When former journalist Martin Sixsmith is dismissed from the Labour Party in disgrace, he is at a loss as to what do. That changes when a young Irish woman approaches him about a story of her mother, Philomena, who had her son taken away when she was a teenage inmate of a Catholic convent. Martin arranges a magazine assignment about her search for him that eventually leads to America. Along the way, Martin and Philomena discover as much about each other as about her son's fate. Furthermore, both find their basic beliefs challenged. Written by
Kenneth Chisholm (email@example.com)
When Ireland's RTE One showed this on St Patrick's Day 2016, they skipped over all of the opening animated co-production partner Production Company Credits that included The Weinstein Company, Pathe, BBC Films, The UK National Lottery, BFI (British Film Institute). Its plausible that this may have been done as a creative broadcasting choice due to such an Irish subject, being co-funded by many British companies, on a day celebrating Irishness, may have caused offence to some. See more »
After Alex talks to Martin on flight to America, Alex leaves and goes to stairs (going to upper deck - ie like 747). When the plane is landing, the view of the landing plane is one with a single level passenger compartment. See more »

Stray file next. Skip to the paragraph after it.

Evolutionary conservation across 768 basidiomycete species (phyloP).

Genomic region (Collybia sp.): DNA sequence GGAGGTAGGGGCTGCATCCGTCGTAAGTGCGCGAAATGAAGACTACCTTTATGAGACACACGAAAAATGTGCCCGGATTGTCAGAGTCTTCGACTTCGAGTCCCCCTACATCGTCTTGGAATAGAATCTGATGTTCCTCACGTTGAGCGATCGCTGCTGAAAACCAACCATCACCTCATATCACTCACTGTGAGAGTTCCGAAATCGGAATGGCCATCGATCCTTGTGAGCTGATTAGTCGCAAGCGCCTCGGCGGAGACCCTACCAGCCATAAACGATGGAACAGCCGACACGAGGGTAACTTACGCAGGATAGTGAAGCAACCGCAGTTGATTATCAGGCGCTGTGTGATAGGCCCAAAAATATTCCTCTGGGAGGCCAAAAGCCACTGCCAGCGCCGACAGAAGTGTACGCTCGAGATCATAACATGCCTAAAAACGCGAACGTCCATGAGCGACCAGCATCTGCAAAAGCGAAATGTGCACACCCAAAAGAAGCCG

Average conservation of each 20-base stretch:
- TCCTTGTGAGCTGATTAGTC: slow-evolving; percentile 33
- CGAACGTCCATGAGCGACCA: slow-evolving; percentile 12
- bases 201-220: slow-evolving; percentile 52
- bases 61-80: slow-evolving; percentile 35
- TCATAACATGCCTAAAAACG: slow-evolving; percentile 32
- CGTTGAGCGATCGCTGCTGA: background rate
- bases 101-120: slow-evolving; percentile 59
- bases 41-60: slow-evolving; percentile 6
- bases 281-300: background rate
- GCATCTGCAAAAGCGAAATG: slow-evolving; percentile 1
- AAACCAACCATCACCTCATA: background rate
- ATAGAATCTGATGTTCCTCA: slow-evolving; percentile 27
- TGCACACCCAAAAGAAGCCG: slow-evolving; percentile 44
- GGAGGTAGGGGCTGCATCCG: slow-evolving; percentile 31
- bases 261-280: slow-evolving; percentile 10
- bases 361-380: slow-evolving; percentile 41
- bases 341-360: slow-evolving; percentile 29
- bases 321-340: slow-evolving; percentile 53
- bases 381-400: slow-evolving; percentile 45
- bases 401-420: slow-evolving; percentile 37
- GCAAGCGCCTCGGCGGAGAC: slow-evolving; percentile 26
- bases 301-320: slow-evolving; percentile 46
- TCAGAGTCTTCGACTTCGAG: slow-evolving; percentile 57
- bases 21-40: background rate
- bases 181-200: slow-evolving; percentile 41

Fabulous piece of work by all concerned. We get to see all sides of a single story without excessive back flips, cartwheels and other cinematic tricks. Coogan has got the measure of this story and pulls off a truly convincing performance as Sixsmith whilst Dench almost manages to do an entire film with a dialect....occasionally lapses but you may not notice. This is a real tear-jerker at points, thought provoking at many junctures and full of ironic humour. That's quite a feat and the more enjoyable for being so. I presume the timescale is roughly ten years ago so attempts at getting tech right for the period is still possible - amazing that so recent history can seem like centuries ago when we see old technology in use. I can see this film being a 'classic' long before it reaches any real age. Its the 21st century version of a 19th century Dickens tale, that it is.
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